If this bomber could talk, it would have quite a story to tell. In a way it can, as every nick and scratch, every dent, every patched hole speaks of its hard-fought service during World War II.
Martin B-26B Marauder serial no. 41-31773 came off the Baltimore factory assembly line in April 1943. Flown to Britain, it joined the 449th Squadron, 332nd Bombardment Group. Lieutenant James Farrell, who logged more missions in 41-31773 than any other pilot, named the bomber Flak-Bait after his brother’s nickname for the family dog, “Flea Bait.” Over the course of a record 206 operational missions it would more than live up to its name.
During a sortie to Amiens, France, on September 10, 1943, a 20mm cannon shell from a German fighter penetrated the Marauder’s Plexiglas nose, wounding the bombardier and impacting the instrument panel. Farrell managed to bring the bomber home without instruments despite taking a metal fragment in a leg. Twice Flak-Bait returned from a mission on one engine, and once with an engine on fire. It suffered complete electrical failure twice and lost the hydraulic system on one mission. Yet during 725 combat hours, not one of the estimated 300 crewmen who served on the airplane was killed.
“What a piece of junk,” pilot Lieutenant Sherman Best, who flew 14 missions in Flak-Bait, is said to have remarked on first seeing the beat-up bomber. With paint chipping everywhere (Marauders lacked a primer coat coming off the line) and numerous “scab patches” over flak damage, it had the appearance of a patchwork quilt. But by the spring of 1945 everyone wanted to serve in the “lucky” bomber. Its final mission was flown by the group commander, his chosen pilot from another squadron and a hand-picked crew.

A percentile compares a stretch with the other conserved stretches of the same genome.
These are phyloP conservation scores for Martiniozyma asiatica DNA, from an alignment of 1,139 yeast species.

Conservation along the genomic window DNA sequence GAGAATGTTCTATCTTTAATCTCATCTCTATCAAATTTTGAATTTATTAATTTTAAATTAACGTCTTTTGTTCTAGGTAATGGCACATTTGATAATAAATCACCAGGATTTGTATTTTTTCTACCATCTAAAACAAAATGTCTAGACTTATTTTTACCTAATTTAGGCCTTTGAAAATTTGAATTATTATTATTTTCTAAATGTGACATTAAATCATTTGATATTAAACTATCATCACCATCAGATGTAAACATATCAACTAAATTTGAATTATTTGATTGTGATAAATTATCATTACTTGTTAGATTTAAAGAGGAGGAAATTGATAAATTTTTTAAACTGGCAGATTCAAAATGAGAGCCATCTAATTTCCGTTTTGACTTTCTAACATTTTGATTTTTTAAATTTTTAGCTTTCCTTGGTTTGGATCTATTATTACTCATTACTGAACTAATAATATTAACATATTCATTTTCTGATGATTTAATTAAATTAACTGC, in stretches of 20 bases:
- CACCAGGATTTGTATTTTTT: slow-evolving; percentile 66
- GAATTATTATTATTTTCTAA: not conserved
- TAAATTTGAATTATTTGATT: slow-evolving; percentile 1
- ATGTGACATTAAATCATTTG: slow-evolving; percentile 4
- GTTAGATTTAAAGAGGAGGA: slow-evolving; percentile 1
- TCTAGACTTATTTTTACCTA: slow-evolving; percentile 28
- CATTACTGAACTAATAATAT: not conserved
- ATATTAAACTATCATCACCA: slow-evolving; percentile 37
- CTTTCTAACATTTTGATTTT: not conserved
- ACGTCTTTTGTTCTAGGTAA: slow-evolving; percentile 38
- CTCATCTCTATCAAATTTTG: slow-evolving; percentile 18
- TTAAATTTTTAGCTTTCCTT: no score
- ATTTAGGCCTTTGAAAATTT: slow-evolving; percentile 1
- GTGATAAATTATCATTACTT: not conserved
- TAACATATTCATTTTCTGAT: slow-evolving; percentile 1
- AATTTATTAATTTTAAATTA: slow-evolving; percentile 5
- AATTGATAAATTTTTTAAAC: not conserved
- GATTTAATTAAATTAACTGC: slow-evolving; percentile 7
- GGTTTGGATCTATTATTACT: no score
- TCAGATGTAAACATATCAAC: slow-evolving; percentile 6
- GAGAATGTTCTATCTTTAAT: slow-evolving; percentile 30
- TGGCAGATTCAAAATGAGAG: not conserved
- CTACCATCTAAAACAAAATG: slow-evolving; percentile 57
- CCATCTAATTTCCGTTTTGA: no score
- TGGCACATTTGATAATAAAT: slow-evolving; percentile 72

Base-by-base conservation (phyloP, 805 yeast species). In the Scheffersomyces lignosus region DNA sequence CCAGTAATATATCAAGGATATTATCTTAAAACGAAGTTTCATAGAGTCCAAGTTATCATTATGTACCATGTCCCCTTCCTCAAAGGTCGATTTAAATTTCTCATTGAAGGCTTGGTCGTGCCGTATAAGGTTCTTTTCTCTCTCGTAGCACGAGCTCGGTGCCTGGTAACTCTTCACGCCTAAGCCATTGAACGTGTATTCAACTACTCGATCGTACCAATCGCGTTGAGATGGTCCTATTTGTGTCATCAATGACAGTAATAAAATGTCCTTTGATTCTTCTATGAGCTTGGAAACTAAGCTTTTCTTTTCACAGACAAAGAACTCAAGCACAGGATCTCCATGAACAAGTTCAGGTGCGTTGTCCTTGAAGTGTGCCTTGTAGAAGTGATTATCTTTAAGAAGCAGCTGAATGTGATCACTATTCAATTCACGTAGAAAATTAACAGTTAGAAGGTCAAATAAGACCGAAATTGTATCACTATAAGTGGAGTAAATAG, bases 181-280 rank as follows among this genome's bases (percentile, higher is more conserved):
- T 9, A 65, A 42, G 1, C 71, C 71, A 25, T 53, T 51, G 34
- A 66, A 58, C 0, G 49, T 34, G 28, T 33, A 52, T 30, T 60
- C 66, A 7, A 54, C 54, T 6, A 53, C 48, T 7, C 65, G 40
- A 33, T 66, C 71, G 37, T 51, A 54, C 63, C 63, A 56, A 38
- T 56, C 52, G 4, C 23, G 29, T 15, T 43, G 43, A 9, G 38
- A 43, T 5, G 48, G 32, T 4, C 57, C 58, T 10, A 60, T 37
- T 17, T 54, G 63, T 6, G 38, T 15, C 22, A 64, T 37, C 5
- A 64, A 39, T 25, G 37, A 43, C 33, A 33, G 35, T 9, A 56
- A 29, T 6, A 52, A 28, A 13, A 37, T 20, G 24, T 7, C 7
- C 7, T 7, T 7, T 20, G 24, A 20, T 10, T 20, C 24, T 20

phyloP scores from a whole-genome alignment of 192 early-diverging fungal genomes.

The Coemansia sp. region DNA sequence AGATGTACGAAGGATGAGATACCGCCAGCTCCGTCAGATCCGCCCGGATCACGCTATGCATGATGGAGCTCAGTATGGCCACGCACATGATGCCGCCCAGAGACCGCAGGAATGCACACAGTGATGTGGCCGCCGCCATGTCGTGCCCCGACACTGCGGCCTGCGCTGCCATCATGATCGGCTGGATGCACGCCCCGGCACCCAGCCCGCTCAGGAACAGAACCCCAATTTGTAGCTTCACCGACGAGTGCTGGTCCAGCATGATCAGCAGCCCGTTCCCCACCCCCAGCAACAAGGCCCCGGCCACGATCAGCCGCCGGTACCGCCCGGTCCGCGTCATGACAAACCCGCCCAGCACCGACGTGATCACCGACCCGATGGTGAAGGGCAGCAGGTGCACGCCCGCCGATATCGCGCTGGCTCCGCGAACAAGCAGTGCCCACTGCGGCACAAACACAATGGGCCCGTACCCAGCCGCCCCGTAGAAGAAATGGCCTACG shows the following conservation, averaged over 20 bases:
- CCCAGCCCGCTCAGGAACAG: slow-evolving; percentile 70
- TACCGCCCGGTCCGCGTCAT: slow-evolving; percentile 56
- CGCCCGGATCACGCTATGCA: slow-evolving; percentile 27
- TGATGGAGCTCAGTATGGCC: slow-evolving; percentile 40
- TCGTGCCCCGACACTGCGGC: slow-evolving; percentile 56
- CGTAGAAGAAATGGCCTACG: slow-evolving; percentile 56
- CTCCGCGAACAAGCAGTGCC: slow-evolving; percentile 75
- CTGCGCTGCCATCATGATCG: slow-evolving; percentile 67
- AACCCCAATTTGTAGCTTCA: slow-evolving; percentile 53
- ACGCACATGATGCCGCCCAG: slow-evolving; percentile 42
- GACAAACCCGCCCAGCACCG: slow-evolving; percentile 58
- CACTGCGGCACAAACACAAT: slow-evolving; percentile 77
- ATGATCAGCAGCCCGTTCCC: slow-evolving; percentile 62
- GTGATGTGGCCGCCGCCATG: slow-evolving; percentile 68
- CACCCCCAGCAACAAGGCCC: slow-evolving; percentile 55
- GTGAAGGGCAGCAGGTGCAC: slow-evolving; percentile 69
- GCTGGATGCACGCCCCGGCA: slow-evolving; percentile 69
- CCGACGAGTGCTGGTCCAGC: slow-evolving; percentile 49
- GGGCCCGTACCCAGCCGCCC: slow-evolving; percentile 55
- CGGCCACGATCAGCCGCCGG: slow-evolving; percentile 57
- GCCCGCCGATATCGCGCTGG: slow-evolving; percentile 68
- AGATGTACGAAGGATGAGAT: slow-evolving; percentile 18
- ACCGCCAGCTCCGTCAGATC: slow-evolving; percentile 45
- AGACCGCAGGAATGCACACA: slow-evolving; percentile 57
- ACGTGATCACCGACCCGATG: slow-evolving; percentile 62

Since January 2015 Flak-Bait has been undergoing conservation at the Smithsonian’s Udvar-Hazy Center in Chantilly, Va. “Conservation” is today the most important watchword applied to a historical artifact like this. “It’s not about the art of re-creating something,” says National Air and Space Museum Aeronautics Department Chair and Curator Jeremy Kinney, “it’s the art of preserving what’s there.” Kinney says that the museum has been “moving toward a very preservation-minded attitude in everything we do.”
Whereas in the past chipped paint might have been removed and the area repainted, the art of preservation requires countless decisions based on “chipology.” Rounded chips—indicating historic wear—are left alone while scratches and dents made during the bomber’s disassembly and subsequent moves are repainted. Areas such as two bare spots on the forward fuselage section that literally millions of hands touched while it was on display at the D.C. museum will be “end-painted” to eliminate the wear. On the underside of the wings, faint traces of D-Day invasion stripes—reportedly the only surviving examples—can still be seen and will be left as is.
“There are just over 1,000 patches for flak damage on this airplane,” notes Kinney. “If it wasn’t structural—didn’t need to be patched—they didn’t patch it.” So when conservators removed a wood floor panel, for instance, they found a hole in the bulkhead from a piece of flak that had penetrated the fuselage and become lodged in the floorboard. The metal shard is still there.
Plans call for the three fuselage sections to be joined this year, and Kinney reports, “We’re hoping that at some point in the mid-2020s this will be complete and on display” at Udvar-Hazy, though delays are likely due to the coronavirus pandemic. “We’re not rushing things,” says the man responsible for this priceless artifact. “The main issue for us is to make it authentic.”